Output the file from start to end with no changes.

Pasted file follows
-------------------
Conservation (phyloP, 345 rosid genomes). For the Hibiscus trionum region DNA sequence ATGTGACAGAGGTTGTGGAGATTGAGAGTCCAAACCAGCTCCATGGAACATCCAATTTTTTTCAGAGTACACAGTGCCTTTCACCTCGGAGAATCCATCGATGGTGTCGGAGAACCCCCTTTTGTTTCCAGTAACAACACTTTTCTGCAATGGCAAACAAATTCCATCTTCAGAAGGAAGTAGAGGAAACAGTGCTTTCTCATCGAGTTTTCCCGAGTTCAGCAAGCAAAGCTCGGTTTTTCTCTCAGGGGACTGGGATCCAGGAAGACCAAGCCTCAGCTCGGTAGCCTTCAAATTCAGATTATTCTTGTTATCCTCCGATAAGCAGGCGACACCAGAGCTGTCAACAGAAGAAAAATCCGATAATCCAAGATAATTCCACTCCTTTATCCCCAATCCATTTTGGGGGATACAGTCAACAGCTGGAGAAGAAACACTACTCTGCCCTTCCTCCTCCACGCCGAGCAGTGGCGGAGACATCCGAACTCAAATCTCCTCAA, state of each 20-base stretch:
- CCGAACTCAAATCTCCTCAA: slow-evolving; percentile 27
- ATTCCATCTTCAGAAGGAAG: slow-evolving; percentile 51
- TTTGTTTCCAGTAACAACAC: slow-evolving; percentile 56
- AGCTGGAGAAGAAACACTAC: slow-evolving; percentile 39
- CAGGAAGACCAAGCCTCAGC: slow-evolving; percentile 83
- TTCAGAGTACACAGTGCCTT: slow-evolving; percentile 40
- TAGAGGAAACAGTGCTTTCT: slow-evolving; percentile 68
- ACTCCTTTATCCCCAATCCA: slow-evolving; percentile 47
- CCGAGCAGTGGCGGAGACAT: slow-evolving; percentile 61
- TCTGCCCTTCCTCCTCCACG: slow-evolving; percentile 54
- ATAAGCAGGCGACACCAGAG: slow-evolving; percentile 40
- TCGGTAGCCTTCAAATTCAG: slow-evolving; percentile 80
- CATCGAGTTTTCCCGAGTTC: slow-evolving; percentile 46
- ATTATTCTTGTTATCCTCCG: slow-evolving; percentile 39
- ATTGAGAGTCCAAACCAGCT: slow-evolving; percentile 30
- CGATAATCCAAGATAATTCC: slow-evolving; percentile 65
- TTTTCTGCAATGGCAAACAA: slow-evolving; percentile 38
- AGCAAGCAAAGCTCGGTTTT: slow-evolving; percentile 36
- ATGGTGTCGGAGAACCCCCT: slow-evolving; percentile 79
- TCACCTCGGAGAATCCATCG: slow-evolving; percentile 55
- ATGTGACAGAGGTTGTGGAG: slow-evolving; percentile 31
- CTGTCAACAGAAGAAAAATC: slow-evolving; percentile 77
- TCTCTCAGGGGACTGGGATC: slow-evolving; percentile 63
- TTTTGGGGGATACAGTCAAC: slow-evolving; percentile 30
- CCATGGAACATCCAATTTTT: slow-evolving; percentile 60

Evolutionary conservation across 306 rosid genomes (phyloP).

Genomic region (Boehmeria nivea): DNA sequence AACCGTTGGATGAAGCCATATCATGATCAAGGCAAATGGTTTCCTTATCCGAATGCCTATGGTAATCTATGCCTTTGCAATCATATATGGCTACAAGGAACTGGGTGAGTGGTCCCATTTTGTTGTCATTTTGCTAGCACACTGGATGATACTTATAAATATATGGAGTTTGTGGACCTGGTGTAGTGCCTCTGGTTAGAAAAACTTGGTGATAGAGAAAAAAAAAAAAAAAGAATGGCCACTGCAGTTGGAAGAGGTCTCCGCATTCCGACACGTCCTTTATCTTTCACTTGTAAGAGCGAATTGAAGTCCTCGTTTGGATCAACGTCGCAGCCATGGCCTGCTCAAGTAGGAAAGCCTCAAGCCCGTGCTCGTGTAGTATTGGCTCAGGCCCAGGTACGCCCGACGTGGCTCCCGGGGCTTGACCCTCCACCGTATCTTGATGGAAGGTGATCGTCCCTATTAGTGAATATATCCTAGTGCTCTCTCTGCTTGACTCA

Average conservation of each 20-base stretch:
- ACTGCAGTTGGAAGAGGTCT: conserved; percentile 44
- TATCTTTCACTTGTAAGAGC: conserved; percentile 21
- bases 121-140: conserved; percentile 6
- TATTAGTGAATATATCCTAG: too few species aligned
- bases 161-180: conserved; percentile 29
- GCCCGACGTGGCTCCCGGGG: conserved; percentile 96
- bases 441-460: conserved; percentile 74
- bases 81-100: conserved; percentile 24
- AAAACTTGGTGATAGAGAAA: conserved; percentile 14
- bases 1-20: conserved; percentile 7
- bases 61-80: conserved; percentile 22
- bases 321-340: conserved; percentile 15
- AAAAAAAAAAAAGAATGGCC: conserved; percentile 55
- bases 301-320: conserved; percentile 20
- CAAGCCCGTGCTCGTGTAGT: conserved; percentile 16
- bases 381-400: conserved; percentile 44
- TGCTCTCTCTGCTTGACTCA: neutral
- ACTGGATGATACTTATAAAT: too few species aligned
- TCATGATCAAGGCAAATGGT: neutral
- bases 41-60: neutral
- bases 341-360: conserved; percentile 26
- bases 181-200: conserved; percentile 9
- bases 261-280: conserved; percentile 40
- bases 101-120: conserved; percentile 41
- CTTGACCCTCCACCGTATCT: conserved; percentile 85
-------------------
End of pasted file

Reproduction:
Conservation (phyloP, 345 rosid genomes). For the Hibiscus trionum region DNA sequence ATGTGACAGAGGTTGTGGAGATTGAGAGTCCAAACCAGCTCCATGGAACATCCAATTTTTTTCAGAGTACACAGTGCCTTTCACCTCGGAGAATCCATCGATGGTGTCGGAGAACCCCCTTTTGTTTCCAGTAACAACACTTTTCTGCAATGGCAAACAAATTCCATCTTCAGAAGGAAGTAGAGGAAACAGTGCTTTCTCATCGAGTTTTCCCGAGTTCAGCAAGCAAAGCTCGGTTTTTCTCTCAGGGGACTGGGATCCAGGAAGACCAAGCCTCAGCTCGGTAGCCTTCAAATTCAGATTATTCTTGTTATCCTCCGATAAGCAGGCGACACCAGAGCTGTCAACAGAAGAAAAATCCGATAATCCAAGATAATTCCACTCCTTTATCCCCAATCCATTTTGGGGGATACAGTCAACAGCTGGAGAAGAAACACTACTCTGCCCTTCCTCCTCCACGCCGAGCAGTGGCGGAGACATCCGAACTCAAATCTCCTCAA, state of each 20-base stretch:
- CCGAACTCAAATCTCCTCAA: slow-evolving; percentile 27
- ATTCCATCTTCAGAAGGAAG: slow-evolving; percentile 51
- TTTGTTTCCAGTAACAACAC: slow-evolving; percentile 56
- AGCTGGAGAAGAAACACTAC: slow-evolving; percentile 39
- CAGGAAGACCAAGCCTCAGC: slow-evolving; percentile 83
- TTCAGAGTACACAGTGCCTT: slow-evolving; percentile 40
- TAGAGGAAACAGTGCTTTCT: slow-evolving; percentile 68
- ACTCCTTTATCCCCAATCCA: slow-evolving; percentile 47
- CCGAGCAGTGGCGGAGACAT: slow-evolving; percentile 61
- TCTGCCCTTCCTCCTCCACG: slow-evolving; percentile 54
- ATAAGCAGGCGACACCAGAG: slow-evolving; percentile 40
- TCGGTAGCCTTCAAATTCAG: slow-evolving; percentile 80
- CATCGAGTTTTCCCGAGTTC: slow-evolving; percentile 46
- ATTATTCTTGTTATCCTCCG: slow-evolving; percentile 39
- ATTGAGAGTCCAAACCAGCT: slow-evolving; percentile 30
- CGATAATCCAAGATAATTCC: slow-evolving; percentile 65
- TTTTCTGCAATGGCAAACAA: slow-evolving; percentile 38
- AGCAAGCAAAGCTCGGTTTT: slow-evolving; percentile 36
- ATGGTGTCGGAGAACCCCCT: slow-evolving; percentile 79
- TCACCTCGGAGAATCCATCG: slow-evolving; percentile 55
- ATGTGACAGAGGTTGTGGAG: slow-evolving; percentile 31
- CTGTCAACAGAAGAAAAATC: slow-evolving; percentile 77
- TCTCTCAGGGGACTGGGATC: slow-evolving; percentile 63
- TTTTGGGGGATACAGTCAAC: slow-evolving; percentile 30
- CCATGGAACATCCAATTTTT: slow-evolving; percentile 60

Evolutionary conservation across 306 rosid genomes (phyloP).

Genomic region (Boehmeria nivea): DNA sequence AACCGTTGGATGAAGCCATATCATGATCAAGGCAAATGGTTTCCTTATCCGAATGCCTATGGTAATCTATGCCTTTGCAATCATATATGGCTACAAGGAACTGGGTGAGTGGTCCCATTTTGTTGTCATTTTGCTAGCACACTGGATGATACTTATAAATATATGGAGTTTGTGGACCTGGTGTAGTGCCTCTGGTTAGAAAAACTTGGTGATAGAGAAAAAAAAAAAAAAAGAATGGCCACTGCAGTTGGAAGAGGTCTCCGCATTCCGACACGTCCTTTATCTTTCACTTGTAAGAGCGAATTGAAGTCCTCGTTTGGATCAACGTCGCAGCCATGGCCTGCTCAAGTAGGAAAGCCTCAAGCCCGTGCTCGTGTAGTATTGGCTCAGGCCCAGGTACGCCCGACGTGGCTCCCGGGGCTTGACCCTCCACCGTATCTTGATGGAAGGTGATCGTCCCTATTAGTGAATATATCCTAGTGCTCTCTCTGCTTGACTCA

Average conservation of each 20-base stretch:
- ACTGCAGTTGGAAGAGGTCT: conserved; percentile 44
- TATCTTTCACTTGTAAGAGC: conserved; percentile 21
- bases 121-140: conserved; percentile 6
- TATTAGTGAATATATCCTAG: too few species aligned
- bases 161-180: conserved; percentile 29
- GCCCGACGTGGCTCCCGGGG: conserved; percentile 96
- bases 441-460: conserved; percentile 74
- bases 81-100: conserved; percentile 24
- AAAACTTGGTGATAGAGAAA: conserved; percentile 14
- bases 1-20: conserved; percentile 7
- bases 61-80: conserved; percentile 22
- bases 321-340: conserved; percentile 15
- AAAAAAAAAAAAGAATGGCC: conserved; percentile 55
- bases 301-320: conserved; percentile 20
- CAAGCCCGTGCTCGTGTAGT: conserved; percentile 16
- bases 381-400: conserved; percentile 44
- TGCTCTCTCTGCTTGACTCA: neutral
- ACTGGATGATACTTATAAAT: too few species aligned
- TCATGATCAAGGCAAATGGT: neutral
- bases 41-60: neutral
- bases 341-360: conserved; percentile 26
- bases 181-200: conserved; percentile 9
- bases 261-280: conserved; percentile 40
- bases 101-120: conserved; percentile 41
- CTTGACCCTCCACCGTATCT: conserved; percentile 85